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There's only one place where the Manistee National Forest touches Lake Michigan: Nordhouse Dunes, the only federally designated wilderness area in the Lower Peninsula. This 3,450-acre chunk of open and wooded dunes and wetlands is often overlooked by sand-seekers heading north to the vast shores of Sleeping Bear, but that may be the blessing that keeps it wild. Its 7,300 feet of undeveloped shoreline and 14.5-mile trail system are rarely crowded.
The dunes themselves are magnificent—most about 140 feet high and 3,500 years old—and the product of the prevailing westerly winds picking up Lake Michigan's sandy lakebed as the water level fluctuated between 230 feet above sea level to a high of 640 feet, ultimately settling around 595 feet 3,000 years ago. (Today the level is estimated at about 580 feet above sea level.) Along with the striking parallel sand dunes that hug the shoreline, you'll see great examples of parabolic dunes, crescent-shaped dunes whose tips point into the wind. You'll also find blowouts, shallow bowl-shaped depressions empty of vegetation save for grasses along the edge and crest of the bowl.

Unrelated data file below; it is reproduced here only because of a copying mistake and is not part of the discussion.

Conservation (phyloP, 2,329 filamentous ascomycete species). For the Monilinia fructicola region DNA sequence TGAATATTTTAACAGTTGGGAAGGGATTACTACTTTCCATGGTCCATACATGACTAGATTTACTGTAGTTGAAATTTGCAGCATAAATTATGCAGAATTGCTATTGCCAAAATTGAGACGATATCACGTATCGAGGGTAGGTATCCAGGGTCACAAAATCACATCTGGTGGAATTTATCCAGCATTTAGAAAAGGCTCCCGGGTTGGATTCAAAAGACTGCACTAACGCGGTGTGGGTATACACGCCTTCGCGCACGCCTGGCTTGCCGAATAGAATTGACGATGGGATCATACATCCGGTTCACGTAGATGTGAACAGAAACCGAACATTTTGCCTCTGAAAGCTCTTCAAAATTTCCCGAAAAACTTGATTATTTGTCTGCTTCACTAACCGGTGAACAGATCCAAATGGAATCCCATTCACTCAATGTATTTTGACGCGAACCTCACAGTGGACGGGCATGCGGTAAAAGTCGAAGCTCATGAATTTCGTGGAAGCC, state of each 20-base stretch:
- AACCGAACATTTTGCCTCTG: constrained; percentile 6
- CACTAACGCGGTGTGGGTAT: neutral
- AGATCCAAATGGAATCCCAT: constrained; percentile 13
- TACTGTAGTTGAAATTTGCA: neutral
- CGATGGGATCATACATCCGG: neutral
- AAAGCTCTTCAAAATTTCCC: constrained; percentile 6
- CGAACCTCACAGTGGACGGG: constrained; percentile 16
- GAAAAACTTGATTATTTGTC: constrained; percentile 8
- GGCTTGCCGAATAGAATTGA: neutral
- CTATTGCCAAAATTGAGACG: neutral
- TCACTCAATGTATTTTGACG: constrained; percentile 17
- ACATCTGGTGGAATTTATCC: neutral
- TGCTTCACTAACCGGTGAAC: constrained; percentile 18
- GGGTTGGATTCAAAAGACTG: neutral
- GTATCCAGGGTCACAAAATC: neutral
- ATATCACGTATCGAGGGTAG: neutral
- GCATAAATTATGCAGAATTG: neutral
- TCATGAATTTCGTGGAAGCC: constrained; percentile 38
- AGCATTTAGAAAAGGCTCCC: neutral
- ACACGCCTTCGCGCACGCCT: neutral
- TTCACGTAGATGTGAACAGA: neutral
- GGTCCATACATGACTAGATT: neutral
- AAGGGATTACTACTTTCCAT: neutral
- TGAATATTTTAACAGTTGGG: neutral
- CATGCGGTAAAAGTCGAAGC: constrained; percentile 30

Trail markers were removed when Nordhouse was named a wilderness in 1987, so hikers eager to see the area's variety of landscape should start at the adjacent Lake Michigan Recreation Area's well-marked Arrowhead Trail. It leads to what used to be called the Michigan Trail, a bluff-top trail that parallels Lake Michigan, leads through forest and, after 2 miles, drops into the open dunes before looping back along the shoreline. Find maps at the Manistee Ranger Station. 412 Red Apple Rd., 231-723-2211.